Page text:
Well, first of thank you.  I’m very honored by these words, to say the least. I had the great honor of teaching Scorsese’s daughter private art lessons for 6 years, which is how he and his family came to know my book. I think the subject matter is highly relatable – how the moon follows us at night is a universal experience, and I think the visual part – the illustrations probably have as much if not more to do with how people consume this book in particular. I think children’s books are just as much about the pictures as they are about the story. We are visual thinkers first and foremost, we read in pictures before we read in words. Almost like hieroglyphs, they pick up on shapes and symbols first. There is a pictorial language that children react to and apply to their understanding of what is outside the page. I tried with Addy’s House to create a world children could really beam themselves into and see their own experience reflected. It’s an early and important phenomenological experience which is why we see it so much in children’s literature.

SSP: There is a very special relationship between a child and the moon, I see it in my own personal experience daily with my 4 year old daughter who almost treats it as a friend or family member of hers. “Look, mama – the moon followed us”! as we drive home at night. You capture that innocence and joy so well. Does this mirror personal experiences of yours as a child?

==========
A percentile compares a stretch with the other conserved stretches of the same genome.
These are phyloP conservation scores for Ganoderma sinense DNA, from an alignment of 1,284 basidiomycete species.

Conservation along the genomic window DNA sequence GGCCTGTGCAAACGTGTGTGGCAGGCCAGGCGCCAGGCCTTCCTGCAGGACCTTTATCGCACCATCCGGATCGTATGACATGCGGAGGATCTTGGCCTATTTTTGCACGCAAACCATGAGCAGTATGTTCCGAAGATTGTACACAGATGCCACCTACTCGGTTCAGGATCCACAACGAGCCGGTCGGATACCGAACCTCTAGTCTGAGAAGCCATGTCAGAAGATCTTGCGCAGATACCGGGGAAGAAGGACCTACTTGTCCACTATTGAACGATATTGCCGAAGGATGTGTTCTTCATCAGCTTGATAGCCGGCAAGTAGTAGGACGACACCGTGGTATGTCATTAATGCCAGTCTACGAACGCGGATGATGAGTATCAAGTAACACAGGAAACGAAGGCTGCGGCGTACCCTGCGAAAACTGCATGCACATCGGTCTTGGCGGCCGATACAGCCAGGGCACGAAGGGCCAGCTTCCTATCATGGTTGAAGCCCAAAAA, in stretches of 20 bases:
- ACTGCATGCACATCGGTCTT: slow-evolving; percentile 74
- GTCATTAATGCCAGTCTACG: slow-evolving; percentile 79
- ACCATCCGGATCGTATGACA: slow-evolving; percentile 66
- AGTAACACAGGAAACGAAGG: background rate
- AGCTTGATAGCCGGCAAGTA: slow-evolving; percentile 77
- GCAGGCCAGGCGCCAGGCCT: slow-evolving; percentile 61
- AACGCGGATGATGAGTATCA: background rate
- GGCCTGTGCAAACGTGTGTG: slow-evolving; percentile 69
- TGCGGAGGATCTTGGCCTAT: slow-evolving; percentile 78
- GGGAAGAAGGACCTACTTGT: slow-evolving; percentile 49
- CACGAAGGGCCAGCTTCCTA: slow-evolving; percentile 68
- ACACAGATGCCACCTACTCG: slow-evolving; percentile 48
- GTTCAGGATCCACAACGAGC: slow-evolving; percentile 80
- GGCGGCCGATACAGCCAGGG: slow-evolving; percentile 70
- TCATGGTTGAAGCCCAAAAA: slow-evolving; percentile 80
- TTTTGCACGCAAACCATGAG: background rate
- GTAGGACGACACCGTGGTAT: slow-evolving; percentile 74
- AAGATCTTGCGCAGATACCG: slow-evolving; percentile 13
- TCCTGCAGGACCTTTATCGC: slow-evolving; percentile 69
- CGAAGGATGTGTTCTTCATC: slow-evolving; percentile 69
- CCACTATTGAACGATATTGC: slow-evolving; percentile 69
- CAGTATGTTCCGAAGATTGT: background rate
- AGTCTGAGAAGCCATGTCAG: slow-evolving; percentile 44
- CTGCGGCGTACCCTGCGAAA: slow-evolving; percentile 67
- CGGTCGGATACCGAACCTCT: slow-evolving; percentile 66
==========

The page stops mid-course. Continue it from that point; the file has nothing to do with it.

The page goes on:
Creating ‘The Moon Is Going to Addy’s House’ was deeply meaningful for me. It is based on a phrase I used to repeat as a child on car ride from city to county to a cottage that has been in my family since the 1940s. My father and uncle, city kids used to play there in the summer, as did myself and my sister. My family over the years agreed that this phrase, (or idea) would make a beautiful children’s story. Children’s literature was very important in my family life as a child..

My father became ill about 8 years ago, and told me he really wanted me to focus on bringing this book into being. So, I did. He passed away 6 years ago and the last conversation we had was about the book; he looked at my sketches and encouraged me – he was an incredible cheerleader for my work. It was my opportunity to meditate on my childhood, his loss and to try to transform pain into beauty, which I think is the tool that art is. It’s a healing act, creating or engaging with art of any kind.

SSP: How has having a daughter of your own affected your work?

After depicting childhood, and motherhood for so long it’s opened up another dimension of my practice to me. I understand a mother’s love for the first time, which is different from only understanding a child’s love. I haven’t had the chance yet to make much new work, but when I do- I know I will have a deeper connection and understanding of children, and of parental love.